Lester knows that his performances and effectiveness have been slipping, as do the Cubs. This season, Lester was dropped from the #1 start position all the way back to #4. After a start last week in Wrigley, Lester himself commented that this may have been his last start at Wrigley Field.

Tyler Chatwood is in the final year of a three-year, $38M dollar deal. Chatty was worthless in 2018, but turned it around in 2019, under new pitching coach, Tommy Hottovy. Chatwood is now on the IL, having made only five starts for the Cubs this season. 2021 ill be his age 31 season, so he may be worth hanging onto, but only if he’s willing to take what will undoubtedly be a cheap offer.

Lefty, Jose Quintana is just what the Cubs needed in 2017, despite having to sell off Dylan Cease and Eloy Jimenez to get him. Quintana has always been what I’ve called “quietly solid,” but over the last two seasons, his performance has slipped. If the Cubs lose Lester, losing Q would be quite a blow to the selection of left-handed starters, in fact, it would completely erase southpaws from the current rotation.

Having been just activated from the IL, Quintana started last night against the Pirates (two innings). Quintana spent the majority of 2020 on the IL after severing his thumb while washing dishes, and most recently, it’s been a lat issue. The Cubs need to get the start out of him, but it may be more about showing potential suitors that he is indeed healthy. Q was only mildly impressive in his three appearances this season (one start, two in relief), despite his 7.50 ERA.

Last Dance for the Cubs’ First Baseman?

Anthony Rizzo finds himself in a similar predicament. After signing an extremely team-friendly deal (eight years/$60.5M), the Cubs hold a team option on him for 2021, as well. It’ll cost the team $16.5M to hang onto Rizzo for the 2021 season, but he’ll become an unrestricted free agent in 2022. Rizzo will be looking for a big contract, and rightfully so, but it’s unlikely the Cubs will offer up Rizzo’s just reward. Rizzo may be worth the money for 2021, but do the Cubs use him for that final year, or trade him before he walks away as a free agent in 2022?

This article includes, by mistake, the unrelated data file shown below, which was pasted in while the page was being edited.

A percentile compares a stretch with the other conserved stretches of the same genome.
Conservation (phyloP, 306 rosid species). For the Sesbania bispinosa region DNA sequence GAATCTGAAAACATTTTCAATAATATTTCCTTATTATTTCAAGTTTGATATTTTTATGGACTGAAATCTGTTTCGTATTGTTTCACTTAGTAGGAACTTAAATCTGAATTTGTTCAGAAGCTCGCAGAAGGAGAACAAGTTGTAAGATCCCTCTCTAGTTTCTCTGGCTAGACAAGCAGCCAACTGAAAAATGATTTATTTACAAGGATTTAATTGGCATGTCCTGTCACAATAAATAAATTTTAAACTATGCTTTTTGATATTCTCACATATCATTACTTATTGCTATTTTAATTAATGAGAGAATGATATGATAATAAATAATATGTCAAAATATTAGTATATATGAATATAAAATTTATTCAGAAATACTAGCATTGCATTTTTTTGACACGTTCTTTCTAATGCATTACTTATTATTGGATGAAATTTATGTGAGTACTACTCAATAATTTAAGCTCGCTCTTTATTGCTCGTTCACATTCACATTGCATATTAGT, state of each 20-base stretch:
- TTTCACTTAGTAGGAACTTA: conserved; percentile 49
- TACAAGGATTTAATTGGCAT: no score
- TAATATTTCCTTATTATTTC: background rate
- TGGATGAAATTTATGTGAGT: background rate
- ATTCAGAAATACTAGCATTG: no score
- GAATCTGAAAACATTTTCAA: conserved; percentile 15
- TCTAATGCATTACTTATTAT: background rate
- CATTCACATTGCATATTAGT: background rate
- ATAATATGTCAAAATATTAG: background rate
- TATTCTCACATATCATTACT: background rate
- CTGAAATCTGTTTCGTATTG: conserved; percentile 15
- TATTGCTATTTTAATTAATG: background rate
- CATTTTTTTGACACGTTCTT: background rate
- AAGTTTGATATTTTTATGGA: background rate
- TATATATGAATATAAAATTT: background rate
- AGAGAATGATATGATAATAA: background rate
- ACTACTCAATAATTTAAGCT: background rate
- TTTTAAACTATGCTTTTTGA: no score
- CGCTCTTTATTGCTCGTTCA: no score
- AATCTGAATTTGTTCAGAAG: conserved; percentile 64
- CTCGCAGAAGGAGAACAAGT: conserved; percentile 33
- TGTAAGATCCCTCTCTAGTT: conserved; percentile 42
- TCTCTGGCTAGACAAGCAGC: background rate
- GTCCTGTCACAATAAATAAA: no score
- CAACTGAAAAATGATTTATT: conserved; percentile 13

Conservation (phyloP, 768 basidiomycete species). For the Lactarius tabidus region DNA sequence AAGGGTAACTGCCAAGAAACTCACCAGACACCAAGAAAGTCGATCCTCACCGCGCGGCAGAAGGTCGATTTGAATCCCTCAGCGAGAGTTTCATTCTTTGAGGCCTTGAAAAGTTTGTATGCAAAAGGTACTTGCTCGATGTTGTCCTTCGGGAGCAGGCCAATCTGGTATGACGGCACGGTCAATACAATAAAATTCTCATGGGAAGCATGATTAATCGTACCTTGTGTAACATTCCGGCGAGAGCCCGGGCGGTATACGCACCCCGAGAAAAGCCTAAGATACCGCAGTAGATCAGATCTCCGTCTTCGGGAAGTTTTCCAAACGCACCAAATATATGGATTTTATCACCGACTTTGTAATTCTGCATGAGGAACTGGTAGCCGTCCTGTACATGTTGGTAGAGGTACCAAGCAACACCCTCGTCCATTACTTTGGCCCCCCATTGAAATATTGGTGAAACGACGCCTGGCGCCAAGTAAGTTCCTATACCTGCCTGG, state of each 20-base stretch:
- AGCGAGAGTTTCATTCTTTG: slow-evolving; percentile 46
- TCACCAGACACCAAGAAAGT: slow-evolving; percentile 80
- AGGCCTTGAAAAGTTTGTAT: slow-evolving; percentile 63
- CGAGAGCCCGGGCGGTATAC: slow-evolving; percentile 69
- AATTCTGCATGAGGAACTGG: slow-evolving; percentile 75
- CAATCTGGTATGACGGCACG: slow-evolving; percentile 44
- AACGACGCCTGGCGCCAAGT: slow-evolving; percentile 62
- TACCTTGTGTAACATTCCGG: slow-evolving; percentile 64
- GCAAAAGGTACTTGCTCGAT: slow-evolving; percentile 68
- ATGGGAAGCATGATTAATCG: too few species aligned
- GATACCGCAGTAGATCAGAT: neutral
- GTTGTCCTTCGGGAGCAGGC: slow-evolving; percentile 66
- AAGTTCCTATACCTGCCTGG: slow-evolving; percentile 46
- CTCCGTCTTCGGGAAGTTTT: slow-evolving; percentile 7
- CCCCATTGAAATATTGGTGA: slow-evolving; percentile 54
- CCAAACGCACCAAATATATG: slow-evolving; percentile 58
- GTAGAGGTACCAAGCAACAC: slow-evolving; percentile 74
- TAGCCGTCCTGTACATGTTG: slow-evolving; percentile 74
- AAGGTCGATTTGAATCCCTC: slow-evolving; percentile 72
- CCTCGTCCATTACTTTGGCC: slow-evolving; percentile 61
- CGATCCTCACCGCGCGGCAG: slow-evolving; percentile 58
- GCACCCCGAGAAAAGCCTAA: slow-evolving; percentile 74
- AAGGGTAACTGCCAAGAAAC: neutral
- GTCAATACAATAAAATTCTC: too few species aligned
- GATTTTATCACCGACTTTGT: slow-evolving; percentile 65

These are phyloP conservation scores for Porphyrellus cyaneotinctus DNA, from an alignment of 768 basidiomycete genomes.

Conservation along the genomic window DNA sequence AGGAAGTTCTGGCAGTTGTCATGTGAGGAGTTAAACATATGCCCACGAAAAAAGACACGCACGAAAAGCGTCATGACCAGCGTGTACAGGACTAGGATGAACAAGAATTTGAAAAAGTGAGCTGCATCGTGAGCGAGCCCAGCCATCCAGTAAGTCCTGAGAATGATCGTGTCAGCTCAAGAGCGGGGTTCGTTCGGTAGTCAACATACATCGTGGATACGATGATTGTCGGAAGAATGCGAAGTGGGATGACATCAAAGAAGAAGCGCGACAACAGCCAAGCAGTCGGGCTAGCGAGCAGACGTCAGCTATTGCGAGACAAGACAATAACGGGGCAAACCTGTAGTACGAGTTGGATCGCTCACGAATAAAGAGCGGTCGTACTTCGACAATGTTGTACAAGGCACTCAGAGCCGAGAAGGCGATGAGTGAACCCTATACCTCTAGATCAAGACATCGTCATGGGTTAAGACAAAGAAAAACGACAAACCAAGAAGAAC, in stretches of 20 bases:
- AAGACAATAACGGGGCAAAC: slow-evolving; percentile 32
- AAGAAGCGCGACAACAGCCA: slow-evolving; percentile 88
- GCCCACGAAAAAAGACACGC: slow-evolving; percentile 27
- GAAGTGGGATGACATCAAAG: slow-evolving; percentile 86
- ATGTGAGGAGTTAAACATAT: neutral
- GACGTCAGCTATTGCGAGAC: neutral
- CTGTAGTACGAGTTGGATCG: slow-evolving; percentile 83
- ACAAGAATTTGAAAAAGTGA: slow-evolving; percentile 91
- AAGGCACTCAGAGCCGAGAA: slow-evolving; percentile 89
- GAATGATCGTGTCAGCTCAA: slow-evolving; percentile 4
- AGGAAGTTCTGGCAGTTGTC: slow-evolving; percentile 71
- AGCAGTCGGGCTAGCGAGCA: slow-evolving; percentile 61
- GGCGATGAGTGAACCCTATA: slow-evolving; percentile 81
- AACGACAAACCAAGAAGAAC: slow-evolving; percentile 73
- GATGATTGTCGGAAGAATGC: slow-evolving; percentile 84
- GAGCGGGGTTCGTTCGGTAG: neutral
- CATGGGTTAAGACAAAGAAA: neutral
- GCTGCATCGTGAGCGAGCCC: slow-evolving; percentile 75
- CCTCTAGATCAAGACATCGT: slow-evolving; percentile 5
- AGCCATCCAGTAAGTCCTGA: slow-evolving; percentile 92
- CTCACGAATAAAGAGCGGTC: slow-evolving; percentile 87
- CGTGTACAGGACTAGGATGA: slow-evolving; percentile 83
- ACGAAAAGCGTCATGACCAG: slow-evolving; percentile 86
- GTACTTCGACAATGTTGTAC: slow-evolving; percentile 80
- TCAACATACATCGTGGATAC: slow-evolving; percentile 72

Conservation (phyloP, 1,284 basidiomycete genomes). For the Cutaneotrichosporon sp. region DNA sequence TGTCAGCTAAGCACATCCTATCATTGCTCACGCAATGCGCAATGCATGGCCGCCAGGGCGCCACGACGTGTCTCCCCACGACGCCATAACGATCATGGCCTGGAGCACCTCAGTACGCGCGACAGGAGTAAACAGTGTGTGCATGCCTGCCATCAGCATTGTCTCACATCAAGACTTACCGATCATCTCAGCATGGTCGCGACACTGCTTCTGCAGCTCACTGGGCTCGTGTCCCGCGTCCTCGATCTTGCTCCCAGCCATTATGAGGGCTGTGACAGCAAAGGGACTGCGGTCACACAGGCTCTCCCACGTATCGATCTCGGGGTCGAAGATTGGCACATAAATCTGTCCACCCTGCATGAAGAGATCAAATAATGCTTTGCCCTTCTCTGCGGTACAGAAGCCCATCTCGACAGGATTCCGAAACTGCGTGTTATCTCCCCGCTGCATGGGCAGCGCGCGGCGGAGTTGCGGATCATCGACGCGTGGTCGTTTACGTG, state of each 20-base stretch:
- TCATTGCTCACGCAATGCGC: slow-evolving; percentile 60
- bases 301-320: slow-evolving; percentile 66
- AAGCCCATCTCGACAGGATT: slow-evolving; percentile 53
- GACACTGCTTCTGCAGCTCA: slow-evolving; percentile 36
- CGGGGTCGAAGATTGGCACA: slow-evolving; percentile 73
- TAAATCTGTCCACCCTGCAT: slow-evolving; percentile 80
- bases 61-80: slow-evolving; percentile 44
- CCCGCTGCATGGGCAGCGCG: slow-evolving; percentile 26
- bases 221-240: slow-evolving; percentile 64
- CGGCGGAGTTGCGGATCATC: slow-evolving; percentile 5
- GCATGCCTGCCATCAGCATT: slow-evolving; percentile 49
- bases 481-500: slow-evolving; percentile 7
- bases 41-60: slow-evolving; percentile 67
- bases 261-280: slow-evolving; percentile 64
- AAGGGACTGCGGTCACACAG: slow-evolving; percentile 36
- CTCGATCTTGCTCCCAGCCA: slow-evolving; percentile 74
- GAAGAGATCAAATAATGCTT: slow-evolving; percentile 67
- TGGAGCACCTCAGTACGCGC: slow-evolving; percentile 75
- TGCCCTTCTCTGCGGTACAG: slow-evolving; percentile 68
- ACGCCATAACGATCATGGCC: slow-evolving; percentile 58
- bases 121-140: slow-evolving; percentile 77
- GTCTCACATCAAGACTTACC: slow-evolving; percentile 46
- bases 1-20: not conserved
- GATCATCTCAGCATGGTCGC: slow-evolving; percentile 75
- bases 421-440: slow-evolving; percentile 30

Kris Bryant’s Last Dance

After losing his service time grievance over this oast winter, the Cubs now own Bryant through 2021. I don’t see him staying there. His agent (Scott Boras) will price him right out of the Cubs’ budget, which may not be the worst thing in the world.

Despite being the MVP in 2016, Bryant has fallen from the pedestal since that time and is now batting an abysmal .195. His fielding errors are up, his batting numbers are down, and every other day he seems to incur another injury. Last night he tweaked an oblique during his first at-bat, prompting Ross to pull him and begin using David Bote at third for the remainder of the game.

Not even remotely tongue-in-cheek, Cubs’ announcer likened Bryant’s constant injuries to Gilda Radner’s “Roseanne Rosannadanna” character on Saturday Night Live from the 70s. Her famous quote? “It’s always something.”

The Cubs need to move on from Bryant, so his last dance might be something to behold, even if it is on the IL.

Within just a couple of years, the Cub will also see Javier Baez, Willson Contreras, Kyle Schwarber and others from the core reach free agency, and sadly, they’ll never keep them all.

Winning the World Series would be a great parting gift for this team who never materialized into the dynasty that they were supposed to become. In the meantime, all the can do is try to win the last set of games through October. Meanwhile, they need to dance like nobody’s watching, because this may be their last dance.